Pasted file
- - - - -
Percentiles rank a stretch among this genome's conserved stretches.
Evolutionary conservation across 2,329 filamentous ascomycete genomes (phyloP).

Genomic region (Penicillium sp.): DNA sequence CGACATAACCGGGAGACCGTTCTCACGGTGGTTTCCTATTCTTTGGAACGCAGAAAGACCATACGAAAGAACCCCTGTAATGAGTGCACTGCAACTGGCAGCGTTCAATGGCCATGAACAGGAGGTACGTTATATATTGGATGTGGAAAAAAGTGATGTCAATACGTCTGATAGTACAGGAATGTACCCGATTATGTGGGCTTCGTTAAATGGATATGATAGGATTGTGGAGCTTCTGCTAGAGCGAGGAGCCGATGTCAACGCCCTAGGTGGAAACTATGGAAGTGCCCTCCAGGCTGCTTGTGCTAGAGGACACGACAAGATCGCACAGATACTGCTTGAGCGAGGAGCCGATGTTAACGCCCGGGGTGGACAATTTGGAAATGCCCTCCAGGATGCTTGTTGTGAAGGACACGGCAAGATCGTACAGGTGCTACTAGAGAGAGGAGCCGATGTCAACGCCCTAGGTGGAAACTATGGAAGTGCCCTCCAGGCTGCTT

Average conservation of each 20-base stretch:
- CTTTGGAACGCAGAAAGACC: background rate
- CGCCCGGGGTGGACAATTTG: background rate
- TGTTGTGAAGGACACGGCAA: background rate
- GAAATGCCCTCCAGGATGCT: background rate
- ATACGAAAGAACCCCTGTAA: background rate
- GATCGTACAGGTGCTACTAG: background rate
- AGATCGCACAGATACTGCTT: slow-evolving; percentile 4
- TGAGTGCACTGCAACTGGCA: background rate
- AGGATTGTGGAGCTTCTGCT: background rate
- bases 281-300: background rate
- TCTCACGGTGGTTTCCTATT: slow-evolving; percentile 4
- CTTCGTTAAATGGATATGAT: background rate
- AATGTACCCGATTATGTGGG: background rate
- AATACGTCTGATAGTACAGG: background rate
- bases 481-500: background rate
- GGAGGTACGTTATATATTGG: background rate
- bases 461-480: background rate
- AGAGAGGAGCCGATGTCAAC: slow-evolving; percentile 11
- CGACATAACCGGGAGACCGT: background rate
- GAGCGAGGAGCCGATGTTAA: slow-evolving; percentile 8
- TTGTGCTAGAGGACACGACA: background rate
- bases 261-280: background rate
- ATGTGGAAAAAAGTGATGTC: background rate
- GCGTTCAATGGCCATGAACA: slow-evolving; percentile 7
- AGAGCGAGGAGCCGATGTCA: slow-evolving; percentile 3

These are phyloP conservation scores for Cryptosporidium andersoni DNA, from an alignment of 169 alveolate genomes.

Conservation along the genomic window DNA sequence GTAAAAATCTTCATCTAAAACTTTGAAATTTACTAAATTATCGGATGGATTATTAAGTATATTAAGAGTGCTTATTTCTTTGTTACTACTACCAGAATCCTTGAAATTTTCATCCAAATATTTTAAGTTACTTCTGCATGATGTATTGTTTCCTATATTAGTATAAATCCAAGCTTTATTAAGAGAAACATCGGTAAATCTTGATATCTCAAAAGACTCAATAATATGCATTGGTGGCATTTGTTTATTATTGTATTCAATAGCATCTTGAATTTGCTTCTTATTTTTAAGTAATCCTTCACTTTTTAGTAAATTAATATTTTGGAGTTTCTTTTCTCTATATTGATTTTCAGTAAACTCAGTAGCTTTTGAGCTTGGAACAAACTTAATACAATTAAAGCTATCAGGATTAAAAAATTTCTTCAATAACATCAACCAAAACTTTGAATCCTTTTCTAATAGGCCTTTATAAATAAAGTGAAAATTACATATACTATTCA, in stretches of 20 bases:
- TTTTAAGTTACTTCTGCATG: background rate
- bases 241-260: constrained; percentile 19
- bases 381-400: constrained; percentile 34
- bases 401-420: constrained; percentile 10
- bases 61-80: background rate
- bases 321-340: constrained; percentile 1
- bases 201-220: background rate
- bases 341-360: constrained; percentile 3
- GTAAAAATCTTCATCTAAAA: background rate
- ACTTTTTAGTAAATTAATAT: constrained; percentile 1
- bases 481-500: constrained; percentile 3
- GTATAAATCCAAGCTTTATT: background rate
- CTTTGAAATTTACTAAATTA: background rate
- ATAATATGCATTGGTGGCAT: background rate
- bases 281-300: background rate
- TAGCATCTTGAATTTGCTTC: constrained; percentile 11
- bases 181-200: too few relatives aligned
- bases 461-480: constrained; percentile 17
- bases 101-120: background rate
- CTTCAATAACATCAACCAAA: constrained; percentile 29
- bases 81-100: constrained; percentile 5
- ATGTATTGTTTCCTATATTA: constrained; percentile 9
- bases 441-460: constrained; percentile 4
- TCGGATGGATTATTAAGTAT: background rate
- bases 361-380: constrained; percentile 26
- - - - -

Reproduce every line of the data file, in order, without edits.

Percentiles rank a stretch among this genome's conserved stretches.
Evolutionary conservation across 2,329 filamentous ascomycete genomes (phyloP).

Genomic region (Penicillium sp.): DNA sequence CGACATAACCGGGAGACCGTTCTCACGGTGGTTTCCTATTCTTTGGAACGCAGAAAGACCATACGAAAGAACCCCTGTAATGAGTGCACTGCAACTGGCAGCGTTCAATGGCCATGAACAGGAGGTACGTTATATATTGGATGTGGAAAAAAGTGATGTCAATACGTCTGATAGTACAGGAATGTACCCGATTATGTGGGCTTCGTTAAATGGATATGATAGGATTGTGGAGCTTCTGCTAGAGCGAGGAGCCGATGTCAACGCCCTAGGTGGAAACTATGGAAGTGCCCTCCAGGCTGCTTGTGCTAGAGGACACGACAAGATCGCACAGATACTGCTTGAGCGAGGAGCCGATGTTAACGCCCGGGGTGGACAATTTGGAAATGCCCTCCAGGATGCTTGTTGTGAAGGACACGGCAAGATCGTACAGGTGCTACTAGAGAGAGGAGCCGATGTCAACGCCCTAGGTGGAAACTATGGAAGTGCCCTCCAGGCTGCTT

Average conservation of each 20-base stretch:
- CTTTGGAACGCAGAAAGACC: background rate
- CGCCCGGGGTGGACAATTTG: background rate
- TGTTGTGAAGGACACGGCAA: background rate
- GAAATGCCCTCCAGGATGCT: background rate
- ATACGAAAGAACCCCTGTAA: background rate
- GATCGTACAGGTGCTACTAG: background rate
- AGATCGCACAGATACTGCTT: slow-evolving; percentile 4
- TGAGTGCACTGCAACTGGCA: background rate
- AGGATTGTGGAGCTTCTGCT: background rate
- bases 281-300: background rate
- TCTCACGGTGGTTTCCTATT: slow-evolving; percentile 4
- CTTCGTTAAATGGATATGAT: background rate
- AATGTACCCGATTATGTGGG: background rate
- AATACGTCTGATAGTACAGG: background rate
- bases 481-500: background rate
- GGAGGTACGTTATATATTGG: background rate
- bases 461-480: background rate
- AGAGAGGAGCCGATGTCAAC: slow-evolving; percentile 11
- CGACATAACCGGGAGACCGT: background rate
- GAGCGAGGAGCCGATGTTAA: slow-evolving; percentile 8
- TTGTGCTAGAGGACACGACA: background rate
- bases 261-280: background rate
- ATGTGGAAAAAAGTGATGTC: background rate
- GCGTTCAATGGCCATGAACA: slow-evolving; percentile 7
- AGAGCGAGGAGCCGATGTCA: slow-evolving; percentile 3

These are phyloP conservation scores for Cryptosporidium andersoni DNA, from an alignment of 169 alveolate genomes.

Conservation along the genomic window DNA sequence GTAAAAATCTTCATCTAAAACTTTGAAATTTACTAAATTATCGGATGGATTATTAAGTATATTAAGAGTGCTTATTTCTTTGTTACTACTACCAGAATCCTTGAAATTTTCATCCAAATATTTTAAGTTACTTCTGCATGATGTATTGTTTCCTATATTAGTATAAATCCAAGCTTTATTAAGAGAAACATCGGTAAATCTTGATATCTCAAAAGACTCAATAATATGCATTGGTGGCATTTGTTTATTATTGTATTCAATAGCATCTTGAATTTGCTTCTTATTTTTAAGTAATCCTTCACTTTTTAGTAAATTAATATTTTGGAGTTTCTTTTCTCTATATTGATTTTCAGTAAACTCAGTAGCTTTTGAGCTTGGAACAAACTTAATACAATTAAAGCTATCAGGATTAAAAAATTTCTTCAATAACATCAACCAAAACTTTGAATCCTTTTCTAATAGGCCTTTATAAATAAAGTGAAAATTACATATACTATTCA, in stretches of 20 bases:
- TTTTAAGTTACTTCTGCATG: background rate
- bases 241-260: constrained; percentile 19
- bases 381-400: constrained; percentile 34
- bases 401-420: constrained; percentile 10
- bases 61-80: background rate
- bases 321-340: constrained; percentile 1
- bases 201-220: background rate
- bases 341-360: constrained; percentile 3
- GTAAAAATCTTCATCTAAAA: background rate
- ACTTTTTAGTAAATTAATAT: constrained; percentile 1
- bases 481-500: constrained; percentile 3
- GTATAAATCCAAGCTTTATT: background rate
- CTTTGAAATTTACTAAATTA: background rate
- ATAATATGCATTGGTGGCAT: background rate
- bases 281-300: background rate
- TAGCATCTTGAATTTGCTTC: constrained; percentile 11
- bases 181-200: too few relatives aligned
- bases 461-480: constrained; percentile 17
- bases 101-120: background rate
- CTTCAATAACATCAACCAAA: constrained; percentile 29
- bases 81-100: constrained; percentile 5
- ATGTATTGTTTCCTATATTA: constrained; percentile 9
- bases 441-460: constrained; percentile 4
- TCGGATGGATTATTAAGTAT: background rate
- bases 361-380: constrained; percentile 26